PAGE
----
Our growing knowledge about the biological processes underlying skin damage and homeostasis within the cutaneous microenvironment has yielded new targets for skin rejuvenation. For instance, the microvasculature that shuttles fluids, nutrients, and immune cells is reduced in density and function in chronologically or extrinsically damaged skin.3 Persistent inflammation resulting from an imbalance of pro- and anti-inflammatory cytokines is proposed to contribute to the degradation of the ECM. Moreover, a decline in cellular recycling mechanisms allows damaged organelles and macromolecules to accumulate, further propagating inflammation and promoting senescence.4 Therefore, modalities that address multiple aspects of the skin microenvironment in tandem may produce superior results.
Dermal adipocytes represent another compartment for improving skin quality, however, the excess of fat poses as a distinct concern for many individuals. While minimally invasive body contouring procedures can shrink or breakdown fat, a depletion of subcutaneous adipocytes, which provide skin volume and fullness, can leave undesired loose, excess skin. Patients with this concern may achieve a better overall aesthetic result with the addition of a topical product that addresses skin firmness and tightness. Moreover, support to the lymphatic, immune, and intracellular machinery that regulate skin health may also complement body sculpting by clearing the resulting adipocyte debris and edema associated with these procedures. Dermal adipose tissue can also contribute to skin texture, such as with cellulite, a bothersome dimpling of the skin that manifests from enlarged adipocytes extruding through the fibrous septae that anchor the dermis to the subcutaneous muscle. Vascular dysfunction and interstitial fluid buildup are proposed drivers of cellulite when combined with tortuous dermal architecture and adipose hypertrophy; therefore, resolution of cellulite also demands a solution that integrates multiple aspects of skin biology.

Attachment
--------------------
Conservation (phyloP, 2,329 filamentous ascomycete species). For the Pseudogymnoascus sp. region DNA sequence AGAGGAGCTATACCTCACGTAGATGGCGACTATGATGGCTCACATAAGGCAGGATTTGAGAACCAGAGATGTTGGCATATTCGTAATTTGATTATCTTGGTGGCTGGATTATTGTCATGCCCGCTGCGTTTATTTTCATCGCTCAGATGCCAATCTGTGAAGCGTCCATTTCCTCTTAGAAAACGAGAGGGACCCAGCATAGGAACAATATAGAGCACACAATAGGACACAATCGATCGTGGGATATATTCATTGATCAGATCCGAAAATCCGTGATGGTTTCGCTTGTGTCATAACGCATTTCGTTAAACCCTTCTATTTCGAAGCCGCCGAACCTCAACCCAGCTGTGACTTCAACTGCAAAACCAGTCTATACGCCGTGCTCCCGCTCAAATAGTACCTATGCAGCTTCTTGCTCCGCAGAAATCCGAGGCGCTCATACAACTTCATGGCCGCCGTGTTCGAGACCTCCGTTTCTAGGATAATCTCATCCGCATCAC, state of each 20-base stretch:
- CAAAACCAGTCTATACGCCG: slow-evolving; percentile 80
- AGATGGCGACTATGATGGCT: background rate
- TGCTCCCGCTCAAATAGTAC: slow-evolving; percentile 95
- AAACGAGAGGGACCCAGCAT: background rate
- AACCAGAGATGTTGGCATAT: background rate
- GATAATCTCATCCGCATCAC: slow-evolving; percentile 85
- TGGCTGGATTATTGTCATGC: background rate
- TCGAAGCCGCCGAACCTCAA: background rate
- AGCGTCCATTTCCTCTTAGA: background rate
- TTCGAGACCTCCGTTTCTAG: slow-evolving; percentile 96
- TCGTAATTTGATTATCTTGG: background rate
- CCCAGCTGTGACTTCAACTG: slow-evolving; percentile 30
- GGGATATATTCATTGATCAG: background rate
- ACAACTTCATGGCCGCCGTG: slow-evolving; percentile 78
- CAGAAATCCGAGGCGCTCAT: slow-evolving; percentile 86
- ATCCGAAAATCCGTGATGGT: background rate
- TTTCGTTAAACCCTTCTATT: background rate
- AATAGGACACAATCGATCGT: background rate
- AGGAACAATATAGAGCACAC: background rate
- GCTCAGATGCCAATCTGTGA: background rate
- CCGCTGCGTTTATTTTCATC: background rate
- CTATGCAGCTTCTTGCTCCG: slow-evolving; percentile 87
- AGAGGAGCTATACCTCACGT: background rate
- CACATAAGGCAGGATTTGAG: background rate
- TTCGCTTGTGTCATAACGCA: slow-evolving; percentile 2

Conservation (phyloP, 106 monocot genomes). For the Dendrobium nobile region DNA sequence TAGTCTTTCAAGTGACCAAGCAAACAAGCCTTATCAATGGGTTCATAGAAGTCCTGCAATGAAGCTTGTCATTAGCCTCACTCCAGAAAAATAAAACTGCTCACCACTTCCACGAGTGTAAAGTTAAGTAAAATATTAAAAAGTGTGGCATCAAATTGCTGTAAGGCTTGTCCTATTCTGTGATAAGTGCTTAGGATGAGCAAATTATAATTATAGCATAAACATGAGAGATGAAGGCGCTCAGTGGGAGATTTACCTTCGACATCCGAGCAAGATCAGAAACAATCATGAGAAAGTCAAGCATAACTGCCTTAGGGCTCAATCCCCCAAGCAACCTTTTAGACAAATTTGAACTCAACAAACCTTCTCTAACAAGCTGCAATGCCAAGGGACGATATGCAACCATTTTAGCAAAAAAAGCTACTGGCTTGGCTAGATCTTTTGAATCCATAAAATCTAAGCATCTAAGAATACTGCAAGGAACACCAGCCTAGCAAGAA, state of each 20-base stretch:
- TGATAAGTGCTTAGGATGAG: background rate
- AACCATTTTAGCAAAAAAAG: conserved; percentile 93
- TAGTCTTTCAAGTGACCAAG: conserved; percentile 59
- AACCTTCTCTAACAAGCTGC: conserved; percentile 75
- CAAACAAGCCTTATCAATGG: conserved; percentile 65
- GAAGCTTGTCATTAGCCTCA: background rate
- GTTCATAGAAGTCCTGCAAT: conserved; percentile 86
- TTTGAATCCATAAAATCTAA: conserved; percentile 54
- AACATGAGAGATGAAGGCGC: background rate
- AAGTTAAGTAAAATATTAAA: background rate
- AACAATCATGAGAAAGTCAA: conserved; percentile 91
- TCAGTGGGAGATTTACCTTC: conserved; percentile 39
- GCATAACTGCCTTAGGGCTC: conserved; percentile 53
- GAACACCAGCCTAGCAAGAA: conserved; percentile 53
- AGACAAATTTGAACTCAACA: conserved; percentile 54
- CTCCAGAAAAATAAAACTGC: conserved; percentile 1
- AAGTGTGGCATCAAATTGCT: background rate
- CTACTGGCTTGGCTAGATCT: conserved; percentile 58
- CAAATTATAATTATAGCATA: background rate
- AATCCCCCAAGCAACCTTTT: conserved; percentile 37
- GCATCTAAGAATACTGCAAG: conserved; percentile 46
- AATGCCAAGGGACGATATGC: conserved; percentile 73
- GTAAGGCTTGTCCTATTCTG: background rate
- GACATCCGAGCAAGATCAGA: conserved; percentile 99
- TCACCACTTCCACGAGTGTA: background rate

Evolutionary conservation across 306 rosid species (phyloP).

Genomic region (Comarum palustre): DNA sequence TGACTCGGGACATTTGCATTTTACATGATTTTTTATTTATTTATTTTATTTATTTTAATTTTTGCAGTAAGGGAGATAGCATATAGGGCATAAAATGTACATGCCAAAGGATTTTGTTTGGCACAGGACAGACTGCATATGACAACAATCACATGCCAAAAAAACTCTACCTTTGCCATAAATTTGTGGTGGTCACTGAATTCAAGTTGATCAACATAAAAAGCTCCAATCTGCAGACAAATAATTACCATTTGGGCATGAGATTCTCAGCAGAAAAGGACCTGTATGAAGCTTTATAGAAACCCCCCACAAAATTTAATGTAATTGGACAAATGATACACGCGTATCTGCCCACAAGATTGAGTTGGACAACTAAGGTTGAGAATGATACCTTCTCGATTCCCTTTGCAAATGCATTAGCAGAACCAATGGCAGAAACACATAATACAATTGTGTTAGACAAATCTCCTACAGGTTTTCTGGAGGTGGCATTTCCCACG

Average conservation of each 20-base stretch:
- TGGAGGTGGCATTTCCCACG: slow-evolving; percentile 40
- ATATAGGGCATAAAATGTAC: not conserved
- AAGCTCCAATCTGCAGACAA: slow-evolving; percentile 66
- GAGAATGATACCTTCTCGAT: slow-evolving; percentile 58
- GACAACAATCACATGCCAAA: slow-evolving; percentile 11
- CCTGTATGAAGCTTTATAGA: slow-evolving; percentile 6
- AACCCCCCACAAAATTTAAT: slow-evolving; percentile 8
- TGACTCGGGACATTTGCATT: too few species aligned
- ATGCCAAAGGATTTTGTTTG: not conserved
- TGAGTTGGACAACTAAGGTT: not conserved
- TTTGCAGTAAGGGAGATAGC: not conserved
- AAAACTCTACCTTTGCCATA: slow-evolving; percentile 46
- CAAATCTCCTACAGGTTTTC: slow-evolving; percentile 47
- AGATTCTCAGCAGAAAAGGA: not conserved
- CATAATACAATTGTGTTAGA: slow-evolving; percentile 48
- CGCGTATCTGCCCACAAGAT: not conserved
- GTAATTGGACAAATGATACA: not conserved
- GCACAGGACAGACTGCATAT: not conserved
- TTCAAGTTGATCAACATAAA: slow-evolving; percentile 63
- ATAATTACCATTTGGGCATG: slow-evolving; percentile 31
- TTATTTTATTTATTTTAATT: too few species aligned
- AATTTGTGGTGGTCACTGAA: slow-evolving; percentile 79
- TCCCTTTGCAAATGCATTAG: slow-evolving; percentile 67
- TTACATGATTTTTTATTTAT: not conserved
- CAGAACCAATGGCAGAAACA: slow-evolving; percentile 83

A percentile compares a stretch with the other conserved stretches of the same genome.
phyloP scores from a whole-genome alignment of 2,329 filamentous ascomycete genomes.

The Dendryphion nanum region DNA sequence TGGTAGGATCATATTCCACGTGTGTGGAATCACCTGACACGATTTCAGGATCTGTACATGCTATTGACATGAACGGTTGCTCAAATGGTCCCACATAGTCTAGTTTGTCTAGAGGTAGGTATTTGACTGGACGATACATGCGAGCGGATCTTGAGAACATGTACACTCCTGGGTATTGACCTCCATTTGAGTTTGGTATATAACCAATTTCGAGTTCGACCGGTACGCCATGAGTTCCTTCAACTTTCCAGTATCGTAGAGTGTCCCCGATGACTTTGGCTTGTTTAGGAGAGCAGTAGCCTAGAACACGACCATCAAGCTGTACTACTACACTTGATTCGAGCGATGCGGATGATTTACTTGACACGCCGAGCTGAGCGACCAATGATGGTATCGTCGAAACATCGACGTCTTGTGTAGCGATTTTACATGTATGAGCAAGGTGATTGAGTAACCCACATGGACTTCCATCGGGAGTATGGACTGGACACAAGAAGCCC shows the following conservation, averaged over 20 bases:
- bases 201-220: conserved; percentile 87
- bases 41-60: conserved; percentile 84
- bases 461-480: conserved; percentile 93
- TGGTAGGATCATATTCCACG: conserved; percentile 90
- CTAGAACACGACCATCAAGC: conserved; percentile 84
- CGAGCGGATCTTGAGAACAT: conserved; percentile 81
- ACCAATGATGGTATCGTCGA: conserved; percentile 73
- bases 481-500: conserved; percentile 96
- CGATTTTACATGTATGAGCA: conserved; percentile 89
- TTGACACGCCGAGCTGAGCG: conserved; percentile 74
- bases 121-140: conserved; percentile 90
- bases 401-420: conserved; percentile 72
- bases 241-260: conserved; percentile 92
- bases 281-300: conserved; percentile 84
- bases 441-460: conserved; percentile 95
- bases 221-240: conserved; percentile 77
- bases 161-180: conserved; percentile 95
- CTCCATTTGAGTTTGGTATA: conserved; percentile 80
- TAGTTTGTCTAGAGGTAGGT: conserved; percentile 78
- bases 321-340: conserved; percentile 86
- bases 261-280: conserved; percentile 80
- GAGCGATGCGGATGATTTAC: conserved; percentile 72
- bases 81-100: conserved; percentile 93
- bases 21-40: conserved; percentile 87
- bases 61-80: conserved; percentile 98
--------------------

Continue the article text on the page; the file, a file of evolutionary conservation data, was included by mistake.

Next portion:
With this rationale, a tightening and toning cream (TTC) was formulated using a proprietary blend of bioactive botanicals that target multiple key processes that control overall skin quality including ECM integrity, lymphatic drainage, mitigation of inflammation, cellular clearance and recycling, and adipocyte metabolism. In the following report, we describe select ingredients and mechanisms of action leveraged by TTC, as well as provide preclinical proof-of-concept for its use to improve skin health and appearance, and to complement body contouring procedures.